The emergence of more transmissible variants has been one of the biggest drivers of new scientific unknowns. The way that we will begin to chart our course to a less dangerous relationship with SARS-CoV-2 is based in part on access to information that researchers will have about emerging variants of concern.
A country’s ability to sequence genomic data could play a major role in its ability to respond to potentially more dangerous and emerging outbreaks and mutations. A virus’s genome includes molecules called RNA that allows virologists and other scientists to understand its basic characteristics and how it behaves. As the virus is transmitted, its genomic sequence changes and can result in different characteristics and the emergence of new variants. Many of these will not have any sort of evolutionary advantage over others and will consequently disappear quite quickly. But when a genomic mutation results in a change that is beneficial to the virus – for example, its improved capacity to spread to new hosts – that variant is likely to become dominant. This is what happened with the now widespread Delta variant.
For University of British Columbia’s COVID-19 Research Lead Jeffrey Joy, it’s still too soon to say whether Sars-CoV-2 will evolve to become more dangerous. Joy says that he is keeping close watch on two other emerging variants of concern: the Lambda variant that is widespread in South America and another variant that currently doesn’t have a WHO label but has recently been responsible for a growing number of deaths among vaccinated members of a care home in Belgium. This B.1.621 variant first emerged in Colombia in February and has a number of the same mutations in the spike protein as other known variants, but seems to be better able to dodge our immunity. Although we still need more information about these variants to know how big of a concern they should be, Joy says “it’s something I’m keeping my eye on.”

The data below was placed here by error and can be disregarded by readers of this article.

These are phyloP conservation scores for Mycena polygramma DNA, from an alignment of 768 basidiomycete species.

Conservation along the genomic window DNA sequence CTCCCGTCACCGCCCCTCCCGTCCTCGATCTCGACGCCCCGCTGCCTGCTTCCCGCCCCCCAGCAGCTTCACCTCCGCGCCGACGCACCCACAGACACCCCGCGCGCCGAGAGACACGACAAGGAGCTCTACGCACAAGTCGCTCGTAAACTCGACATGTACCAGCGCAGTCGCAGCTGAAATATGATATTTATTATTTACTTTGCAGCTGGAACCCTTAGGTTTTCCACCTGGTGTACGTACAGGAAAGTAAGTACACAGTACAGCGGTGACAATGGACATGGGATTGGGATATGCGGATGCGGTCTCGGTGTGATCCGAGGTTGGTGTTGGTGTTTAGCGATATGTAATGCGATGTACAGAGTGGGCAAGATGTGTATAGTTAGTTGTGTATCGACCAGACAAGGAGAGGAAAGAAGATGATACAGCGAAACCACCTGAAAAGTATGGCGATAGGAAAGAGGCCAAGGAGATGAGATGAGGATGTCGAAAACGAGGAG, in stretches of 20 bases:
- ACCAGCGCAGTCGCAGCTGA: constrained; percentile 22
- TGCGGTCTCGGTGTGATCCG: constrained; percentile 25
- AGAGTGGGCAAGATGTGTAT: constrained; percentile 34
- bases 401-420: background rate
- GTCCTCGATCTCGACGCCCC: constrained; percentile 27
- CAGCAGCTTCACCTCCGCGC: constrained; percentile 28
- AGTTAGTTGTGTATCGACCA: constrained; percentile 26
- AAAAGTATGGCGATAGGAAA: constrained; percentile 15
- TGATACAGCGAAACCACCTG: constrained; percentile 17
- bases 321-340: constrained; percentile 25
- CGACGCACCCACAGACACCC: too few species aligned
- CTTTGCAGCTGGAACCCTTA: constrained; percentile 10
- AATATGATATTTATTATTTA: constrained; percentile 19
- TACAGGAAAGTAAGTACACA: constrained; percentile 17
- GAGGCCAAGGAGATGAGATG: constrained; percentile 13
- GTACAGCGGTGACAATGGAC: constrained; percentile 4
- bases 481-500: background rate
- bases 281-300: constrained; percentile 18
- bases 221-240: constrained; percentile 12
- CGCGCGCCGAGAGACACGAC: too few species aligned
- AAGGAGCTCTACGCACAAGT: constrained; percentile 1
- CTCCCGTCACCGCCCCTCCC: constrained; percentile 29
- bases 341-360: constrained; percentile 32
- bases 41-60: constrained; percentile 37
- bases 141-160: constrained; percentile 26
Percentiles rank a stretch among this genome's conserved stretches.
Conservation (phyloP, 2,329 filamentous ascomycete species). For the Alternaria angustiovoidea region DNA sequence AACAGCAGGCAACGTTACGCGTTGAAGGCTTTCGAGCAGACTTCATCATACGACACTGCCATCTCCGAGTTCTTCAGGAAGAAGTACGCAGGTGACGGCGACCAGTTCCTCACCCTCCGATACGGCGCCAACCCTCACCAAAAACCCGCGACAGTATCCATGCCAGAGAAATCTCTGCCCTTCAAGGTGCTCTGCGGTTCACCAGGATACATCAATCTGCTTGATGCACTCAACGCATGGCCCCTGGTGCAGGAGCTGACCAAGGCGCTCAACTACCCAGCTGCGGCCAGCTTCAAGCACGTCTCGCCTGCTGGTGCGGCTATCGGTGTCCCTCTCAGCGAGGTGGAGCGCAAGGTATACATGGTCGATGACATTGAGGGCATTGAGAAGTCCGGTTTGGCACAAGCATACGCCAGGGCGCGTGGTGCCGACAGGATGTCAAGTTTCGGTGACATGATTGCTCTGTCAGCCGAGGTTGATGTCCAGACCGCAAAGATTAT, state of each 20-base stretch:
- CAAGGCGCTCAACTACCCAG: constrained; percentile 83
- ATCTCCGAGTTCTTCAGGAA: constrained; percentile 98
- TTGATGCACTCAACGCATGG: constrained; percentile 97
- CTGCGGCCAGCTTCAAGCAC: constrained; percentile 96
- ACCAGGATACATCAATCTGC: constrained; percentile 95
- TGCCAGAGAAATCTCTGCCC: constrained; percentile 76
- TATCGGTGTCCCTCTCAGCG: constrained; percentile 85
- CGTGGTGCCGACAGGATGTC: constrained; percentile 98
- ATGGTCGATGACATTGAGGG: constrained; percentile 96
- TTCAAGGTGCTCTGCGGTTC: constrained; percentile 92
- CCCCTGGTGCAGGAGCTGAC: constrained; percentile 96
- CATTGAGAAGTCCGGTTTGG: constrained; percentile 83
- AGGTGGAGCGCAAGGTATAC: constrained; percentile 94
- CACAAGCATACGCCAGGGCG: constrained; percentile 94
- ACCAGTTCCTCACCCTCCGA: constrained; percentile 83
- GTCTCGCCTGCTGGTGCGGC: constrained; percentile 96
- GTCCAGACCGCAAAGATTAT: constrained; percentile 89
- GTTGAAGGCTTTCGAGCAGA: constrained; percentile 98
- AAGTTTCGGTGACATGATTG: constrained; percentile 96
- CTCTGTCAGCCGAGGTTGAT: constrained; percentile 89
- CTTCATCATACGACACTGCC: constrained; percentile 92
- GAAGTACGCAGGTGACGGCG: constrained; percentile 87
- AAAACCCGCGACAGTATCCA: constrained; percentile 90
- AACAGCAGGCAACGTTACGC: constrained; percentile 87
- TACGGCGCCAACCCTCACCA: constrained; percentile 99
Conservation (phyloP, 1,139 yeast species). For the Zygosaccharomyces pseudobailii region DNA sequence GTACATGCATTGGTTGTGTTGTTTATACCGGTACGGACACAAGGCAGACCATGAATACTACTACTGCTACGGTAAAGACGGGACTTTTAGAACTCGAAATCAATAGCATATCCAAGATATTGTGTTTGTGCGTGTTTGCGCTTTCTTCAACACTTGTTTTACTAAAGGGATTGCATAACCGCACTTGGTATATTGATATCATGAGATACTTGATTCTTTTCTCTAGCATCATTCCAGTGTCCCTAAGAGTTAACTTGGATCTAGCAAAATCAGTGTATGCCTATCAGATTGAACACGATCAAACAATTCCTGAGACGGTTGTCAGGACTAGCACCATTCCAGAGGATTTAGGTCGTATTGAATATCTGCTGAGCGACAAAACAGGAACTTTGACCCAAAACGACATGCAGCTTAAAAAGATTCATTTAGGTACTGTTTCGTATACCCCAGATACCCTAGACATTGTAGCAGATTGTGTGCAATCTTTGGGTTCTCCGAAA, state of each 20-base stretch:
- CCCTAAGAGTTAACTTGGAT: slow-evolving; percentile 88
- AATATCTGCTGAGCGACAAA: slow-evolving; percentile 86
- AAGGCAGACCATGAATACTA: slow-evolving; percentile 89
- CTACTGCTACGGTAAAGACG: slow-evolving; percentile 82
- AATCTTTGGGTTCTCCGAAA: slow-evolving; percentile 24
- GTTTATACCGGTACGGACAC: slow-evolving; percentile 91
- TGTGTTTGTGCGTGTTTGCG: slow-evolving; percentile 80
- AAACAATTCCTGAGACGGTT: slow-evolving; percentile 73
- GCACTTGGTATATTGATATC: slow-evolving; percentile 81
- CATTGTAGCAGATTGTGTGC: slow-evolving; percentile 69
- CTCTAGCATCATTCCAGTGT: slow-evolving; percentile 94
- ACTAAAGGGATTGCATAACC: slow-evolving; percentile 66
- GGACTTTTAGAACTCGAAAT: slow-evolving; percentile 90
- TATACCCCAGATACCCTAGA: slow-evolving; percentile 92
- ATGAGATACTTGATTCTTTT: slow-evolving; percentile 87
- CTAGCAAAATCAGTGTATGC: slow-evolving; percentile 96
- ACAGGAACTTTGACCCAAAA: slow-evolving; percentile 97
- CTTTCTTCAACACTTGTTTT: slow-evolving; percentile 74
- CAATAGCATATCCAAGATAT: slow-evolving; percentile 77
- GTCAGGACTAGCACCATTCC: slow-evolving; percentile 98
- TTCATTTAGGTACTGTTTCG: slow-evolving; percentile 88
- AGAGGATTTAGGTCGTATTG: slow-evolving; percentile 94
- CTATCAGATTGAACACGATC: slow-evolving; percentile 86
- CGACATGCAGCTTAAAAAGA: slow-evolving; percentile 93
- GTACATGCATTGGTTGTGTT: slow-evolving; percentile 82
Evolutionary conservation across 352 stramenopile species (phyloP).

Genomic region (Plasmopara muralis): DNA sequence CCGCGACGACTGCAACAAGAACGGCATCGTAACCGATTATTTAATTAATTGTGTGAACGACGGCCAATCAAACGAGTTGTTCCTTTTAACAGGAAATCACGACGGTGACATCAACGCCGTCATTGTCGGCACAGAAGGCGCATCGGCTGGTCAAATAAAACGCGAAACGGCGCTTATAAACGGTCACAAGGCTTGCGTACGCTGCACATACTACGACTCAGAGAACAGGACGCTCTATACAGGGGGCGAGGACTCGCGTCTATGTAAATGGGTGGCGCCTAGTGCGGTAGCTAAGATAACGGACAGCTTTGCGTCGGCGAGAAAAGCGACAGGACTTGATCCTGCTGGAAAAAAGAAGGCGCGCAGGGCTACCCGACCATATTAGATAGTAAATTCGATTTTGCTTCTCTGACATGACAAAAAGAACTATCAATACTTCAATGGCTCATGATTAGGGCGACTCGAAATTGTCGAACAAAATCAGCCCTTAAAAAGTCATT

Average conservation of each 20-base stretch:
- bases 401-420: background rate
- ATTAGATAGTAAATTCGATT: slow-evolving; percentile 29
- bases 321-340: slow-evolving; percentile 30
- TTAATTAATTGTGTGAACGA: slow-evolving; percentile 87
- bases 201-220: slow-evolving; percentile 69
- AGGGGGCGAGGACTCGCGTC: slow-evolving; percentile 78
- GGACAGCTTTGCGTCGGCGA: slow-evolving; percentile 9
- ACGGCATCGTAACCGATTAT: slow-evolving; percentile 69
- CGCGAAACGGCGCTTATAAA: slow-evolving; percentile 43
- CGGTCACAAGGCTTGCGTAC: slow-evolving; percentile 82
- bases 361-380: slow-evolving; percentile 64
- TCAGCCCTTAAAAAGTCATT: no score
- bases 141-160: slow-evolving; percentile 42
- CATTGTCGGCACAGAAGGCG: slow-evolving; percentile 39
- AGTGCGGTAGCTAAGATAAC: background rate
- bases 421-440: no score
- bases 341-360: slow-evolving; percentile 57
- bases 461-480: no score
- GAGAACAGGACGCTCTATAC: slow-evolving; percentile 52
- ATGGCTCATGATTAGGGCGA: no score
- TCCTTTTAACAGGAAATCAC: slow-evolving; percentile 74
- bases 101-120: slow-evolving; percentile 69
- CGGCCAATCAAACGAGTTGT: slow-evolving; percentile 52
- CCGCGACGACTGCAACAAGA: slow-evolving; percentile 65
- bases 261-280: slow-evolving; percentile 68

Joy says there are a few ways in which the virus could mutate that could become more harmful to humans. The virus can evolve with common smaller mutations that accumulate over time – researchers believe this is likely the way the Alpha and Delta variants emerged. Joy says another way that viruses mutate is through a process called recombination.
Recombination is the transfer of genetic information between different viruses and can generate new genetic variants. This happens frequently among betacoronaviruses like MERS-CoV and the original 2003 SARS. If someone already infected with one variant of SARS-CoV-2 becomes infected with another strain, there is a chance that recombination could occur and, notes Joy, it is not as unlikely as it may sound.
“We have an extremely large pool of people. Each one of those is an opportunity for viral evolution to happen,” says Joy. “Within a cell, you have the two genomes and then what happens is the polymerase (an enzyme that is responsible for making new copies of RNA in the form of nucleic acid molecules) that is replicating the two, jumps from one genome to the other.”